A central role for spinal dorsal horn neurons that express neurokinin-1 receptors in chronic itch

Tasuku Akiyama, Tony Nguyen, Eric Curtis, Katsuko Nishida, Jahnavi Devireddy, Jeremy Delahanty, Mirela Iodi Carstens, Earl Carstens

Research output: Contribution to journalArticlepeer-review

56 Scopus citations


We investigated roles for spinal neurons expressing the neurokinin-1 receptor (NK1R) and/or gastrin-releasing peptide receptor (GRPR) in a mouse model of ovalbumin (OVA)-induced chronic atopic dermatitis. Mice receiving repeated topical application of OVA exhibited atopic-like skin lesions and behavioral signs of chronic itch including spontaneous scratching, touch-evoked scratching (alloknesis), and enhancement of chloroquine-evoked scratching (hyperknesis). Substance P-saporin (SP-SAP) and bombesinsaporin (BB-SAP) were intrathecally injected into OVA-sensitized mice to neurotoxically ablate NK1R- or GRPR-expressing spinal neurons, respectively. SP-SAP diminished the expression of NK1R in the superficial spinal dorsal horn and significantly attenuated all behavioral signs of chronic itch. BB-SAP reduced the spinal dorsal horn expression of GRPR and significantly attenuated hyperknesis, with no effect on spontaneous scratching or alloknesis. To investigate whether NK1R-expressing spinal neurons project in ascending somatosensory pathways, we performed a double-label study. The retrograde tracer, Fluorogold (FG), was injected into either the somatosensory thalamus or lateral parabrachial nucleus. In the upper cervical (C1-2) spinal cord, most neurons retrogradely labeled with FG were located in the dorsomedial aspect of the superficial dorsal horn. Of FG-labeled spinal neurons, 89% to 94% were double labeled for NK1R. These results indicate that NK1R-expressing spinal neurons play a major role in the expression of symptoms of chronic itch and give rise to ascending somatosensory projections. Gastrin-releasing peptide receptor-expressing spinal neurons contribute to hyperknesis but not to alloknesis or ongoing itch. NK1R-expressing spinal neurons represent a potential target to treat chronic itch.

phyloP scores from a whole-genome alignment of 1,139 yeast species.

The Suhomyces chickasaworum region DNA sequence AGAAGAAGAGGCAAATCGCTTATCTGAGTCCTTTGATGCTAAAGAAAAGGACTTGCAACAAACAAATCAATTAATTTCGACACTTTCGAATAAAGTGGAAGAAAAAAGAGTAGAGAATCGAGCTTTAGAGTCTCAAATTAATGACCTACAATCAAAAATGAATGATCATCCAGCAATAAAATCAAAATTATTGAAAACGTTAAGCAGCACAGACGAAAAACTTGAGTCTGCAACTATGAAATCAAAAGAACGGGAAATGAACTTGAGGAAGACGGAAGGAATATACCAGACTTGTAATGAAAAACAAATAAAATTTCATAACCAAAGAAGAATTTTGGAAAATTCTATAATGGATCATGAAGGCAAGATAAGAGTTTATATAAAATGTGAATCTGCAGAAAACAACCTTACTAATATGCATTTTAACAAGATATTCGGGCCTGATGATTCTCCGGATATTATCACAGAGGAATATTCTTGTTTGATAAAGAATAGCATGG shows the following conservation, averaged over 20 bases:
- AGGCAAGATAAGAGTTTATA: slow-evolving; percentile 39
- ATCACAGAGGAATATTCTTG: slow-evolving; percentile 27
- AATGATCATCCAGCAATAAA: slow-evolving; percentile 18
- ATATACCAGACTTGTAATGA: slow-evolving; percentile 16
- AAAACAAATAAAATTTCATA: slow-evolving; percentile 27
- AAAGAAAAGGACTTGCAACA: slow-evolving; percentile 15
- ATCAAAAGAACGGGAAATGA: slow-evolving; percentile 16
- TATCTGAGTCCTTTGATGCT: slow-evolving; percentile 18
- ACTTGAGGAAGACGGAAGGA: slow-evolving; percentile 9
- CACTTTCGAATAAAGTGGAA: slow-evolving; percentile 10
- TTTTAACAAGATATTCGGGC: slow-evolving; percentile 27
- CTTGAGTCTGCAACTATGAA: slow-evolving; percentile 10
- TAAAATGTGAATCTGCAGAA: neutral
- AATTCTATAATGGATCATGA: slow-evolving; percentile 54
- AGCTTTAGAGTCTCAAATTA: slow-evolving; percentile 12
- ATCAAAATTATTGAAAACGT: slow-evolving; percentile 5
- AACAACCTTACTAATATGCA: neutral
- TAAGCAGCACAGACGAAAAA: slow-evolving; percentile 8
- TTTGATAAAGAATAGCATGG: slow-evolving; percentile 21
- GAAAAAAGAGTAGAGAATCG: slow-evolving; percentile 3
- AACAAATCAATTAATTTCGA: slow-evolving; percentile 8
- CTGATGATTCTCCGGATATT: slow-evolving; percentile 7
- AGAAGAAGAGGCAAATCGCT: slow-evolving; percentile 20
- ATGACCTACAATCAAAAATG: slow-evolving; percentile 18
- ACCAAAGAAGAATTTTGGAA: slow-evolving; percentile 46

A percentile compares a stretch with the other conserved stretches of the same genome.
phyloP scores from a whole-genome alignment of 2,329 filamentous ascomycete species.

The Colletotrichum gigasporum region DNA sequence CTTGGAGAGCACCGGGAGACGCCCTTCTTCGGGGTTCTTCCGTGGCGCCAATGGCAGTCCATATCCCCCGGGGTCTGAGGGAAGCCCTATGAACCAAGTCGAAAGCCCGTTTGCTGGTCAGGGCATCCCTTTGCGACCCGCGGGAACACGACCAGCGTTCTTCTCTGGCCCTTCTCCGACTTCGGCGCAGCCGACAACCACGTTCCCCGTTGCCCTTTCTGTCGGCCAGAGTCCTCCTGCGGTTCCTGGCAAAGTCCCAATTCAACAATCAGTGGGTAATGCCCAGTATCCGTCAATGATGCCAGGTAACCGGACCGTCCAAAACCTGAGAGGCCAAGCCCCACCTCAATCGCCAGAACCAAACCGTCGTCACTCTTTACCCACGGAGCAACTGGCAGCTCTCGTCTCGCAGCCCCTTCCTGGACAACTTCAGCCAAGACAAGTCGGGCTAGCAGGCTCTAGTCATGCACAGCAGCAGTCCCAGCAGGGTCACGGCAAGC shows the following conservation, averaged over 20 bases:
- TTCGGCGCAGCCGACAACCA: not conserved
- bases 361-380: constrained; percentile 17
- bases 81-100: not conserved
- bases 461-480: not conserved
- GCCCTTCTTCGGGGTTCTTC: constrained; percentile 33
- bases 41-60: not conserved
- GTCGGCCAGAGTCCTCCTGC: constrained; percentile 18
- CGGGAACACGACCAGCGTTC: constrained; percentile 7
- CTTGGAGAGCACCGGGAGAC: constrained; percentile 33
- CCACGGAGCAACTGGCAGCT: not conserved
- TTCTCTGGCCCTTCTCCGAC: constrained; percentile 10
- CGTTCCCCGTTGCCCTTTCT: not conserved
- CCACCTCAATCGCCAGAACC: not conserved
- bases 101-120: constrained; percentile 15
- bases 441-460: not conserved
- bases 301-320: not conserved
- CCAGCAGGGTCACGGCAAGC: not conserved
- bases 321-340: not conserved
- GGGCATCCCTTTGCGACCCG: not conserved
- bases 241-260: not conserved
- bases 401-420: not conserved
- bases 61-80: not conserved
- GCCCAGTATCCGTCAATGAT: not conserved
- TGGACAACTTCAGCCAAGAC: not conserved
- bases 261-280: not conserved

Original languageEnglish (US)
Pages (from-to)1240-1246
Number of pages7
Issue number7
StatePublished - Jul 2015
Externally publishedYes


  • Alloknesis
  • Atopic dermatitis
  • Central sensitization
  • Chronic itch
  • Gastrin-releasing peptide receptor
  • Hyperknesis
  • Neurokinin-1 receptor
  • Substance P

ASJC Scopus subject areas

  • Neurology
  • Clinical Neurology
  • Anesthesiology and Pain Medicine


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